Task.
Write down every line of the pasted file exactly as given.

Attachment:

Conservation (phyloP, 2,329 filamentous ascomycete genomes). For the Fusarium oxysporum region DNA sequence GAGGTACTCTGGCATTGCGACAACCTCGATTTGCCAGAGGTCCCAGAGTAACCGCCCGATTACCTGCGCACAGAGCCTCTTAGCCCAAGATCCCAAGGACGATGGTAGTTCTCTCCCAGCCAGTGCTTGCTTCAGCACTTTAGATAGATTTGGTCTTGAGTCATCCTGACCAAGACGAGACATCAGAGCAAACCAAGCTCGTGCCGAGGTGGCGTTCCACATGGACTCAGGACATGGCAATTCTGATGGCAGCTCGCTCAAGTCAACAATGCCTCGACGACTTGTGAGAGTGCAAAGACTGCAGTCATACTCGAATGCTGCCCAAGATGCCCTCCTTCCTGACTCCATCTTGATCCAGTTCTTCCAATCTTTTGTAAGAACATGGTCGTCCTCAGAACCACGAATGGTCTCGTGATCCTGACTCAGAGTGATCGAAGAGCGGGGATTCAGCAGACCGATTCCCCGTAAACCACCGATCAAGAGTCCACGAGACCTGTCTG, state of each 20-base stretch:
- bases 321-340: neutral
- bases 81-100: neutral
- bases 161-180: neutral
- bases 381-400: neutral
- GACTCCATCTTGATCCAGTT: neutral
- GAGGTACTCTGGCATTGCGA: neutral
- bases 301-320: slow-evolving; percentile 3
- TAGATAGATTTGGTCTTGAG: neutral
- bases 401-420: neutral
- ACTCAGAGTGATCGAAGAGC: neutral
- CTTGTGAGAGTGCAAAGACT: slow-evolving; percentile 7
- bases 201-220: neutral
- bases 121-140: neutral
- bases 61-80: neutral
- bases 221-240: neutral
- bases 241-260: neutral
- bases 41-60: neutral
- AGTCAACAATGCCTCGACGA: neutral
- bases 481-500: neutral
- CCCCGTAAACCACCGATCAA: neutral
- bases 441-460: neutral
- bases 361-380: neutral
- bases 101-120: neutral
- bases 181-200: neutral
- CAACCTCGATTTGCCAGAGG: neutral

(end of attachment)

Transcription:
Conservation (phyloP, 2,329 filamentous ascomycete genomes). For the Fusarium oxysporum region DNA sequence GAGGTACTCTGGCATTGCGACAACCTCGATTTGCCAGAGGTCCCAGAGTAACCGCCCGATTACCTGCGCACAGAGCCTCTTAGCCCAAGATCCCAAGGACGATGGTAGTTCTCTCCCAGCCAGTGCTTGCTTCAGCACTTTAGATAGATTTGGTCTTGAGTCATCCTGACCAAGACGAGACATCAGAGCAAACCAAGCTCGTGCCGAGGTGGCGTTCCACATGGACTCAGGACATGGCAATTCTGATGGCAGCTCGCTCAAGTCAACAATGCCTCGACGACTTGTGAGAGTGCAAAGACTGCAGTCATACTCGAATGCTGCCCAAGATGCCCTCCTTCCTGACTCCATCTTGATCCAGTTCTTCCAATCTTTTGTAAGAACATGGTCGTCCTCAGAACCACGAATGGTCTCGTGATCCTGACTCAGAGTGATCGAAGAGCGGGGATTCAGCAGACCGATTCCCCGTAAACCACCGATCAAGAGTCCACGAGACCTGTCTG, state of each 20-base stretch:
- bases 321-340: neutral
- bases 81-100: neutral
- bases 161-180: neutral
- bases 381-400: neutral
- GACTCCATCTTGATCCAGTT: neutral
- GAGGTACTCTGGCATTGCGA: neutral
- bases 301-320: slow-evolving; percentile 3
- TAGATAGATTTGGTCTTGAG: neutral
- bases 401-420: neutral
- ACTCAGAGTGATCGAAGAGC: neutral
- CTTGTGAGAGTGCAAAGACT: slow-evolving; percentile 7
- bases 201-220: neutral
- bases 121-140: neutral
- bases 61-80: neutral
- bases 221-240: neutral
- bases 241-260: neutral
- bases 41-60: neutral
- AGTCAACAATGCCTCGACGA: neutral
- bases 481-500: neutral
- CCCCGTAAACCACCGATCAA: neutral
- bases 441-460: neutral
- bases 361-380: neutral
- bases 101-120: neutral
- bases 181-200: neutral
- CAACCTCGATTTGCCAGAGG: neutral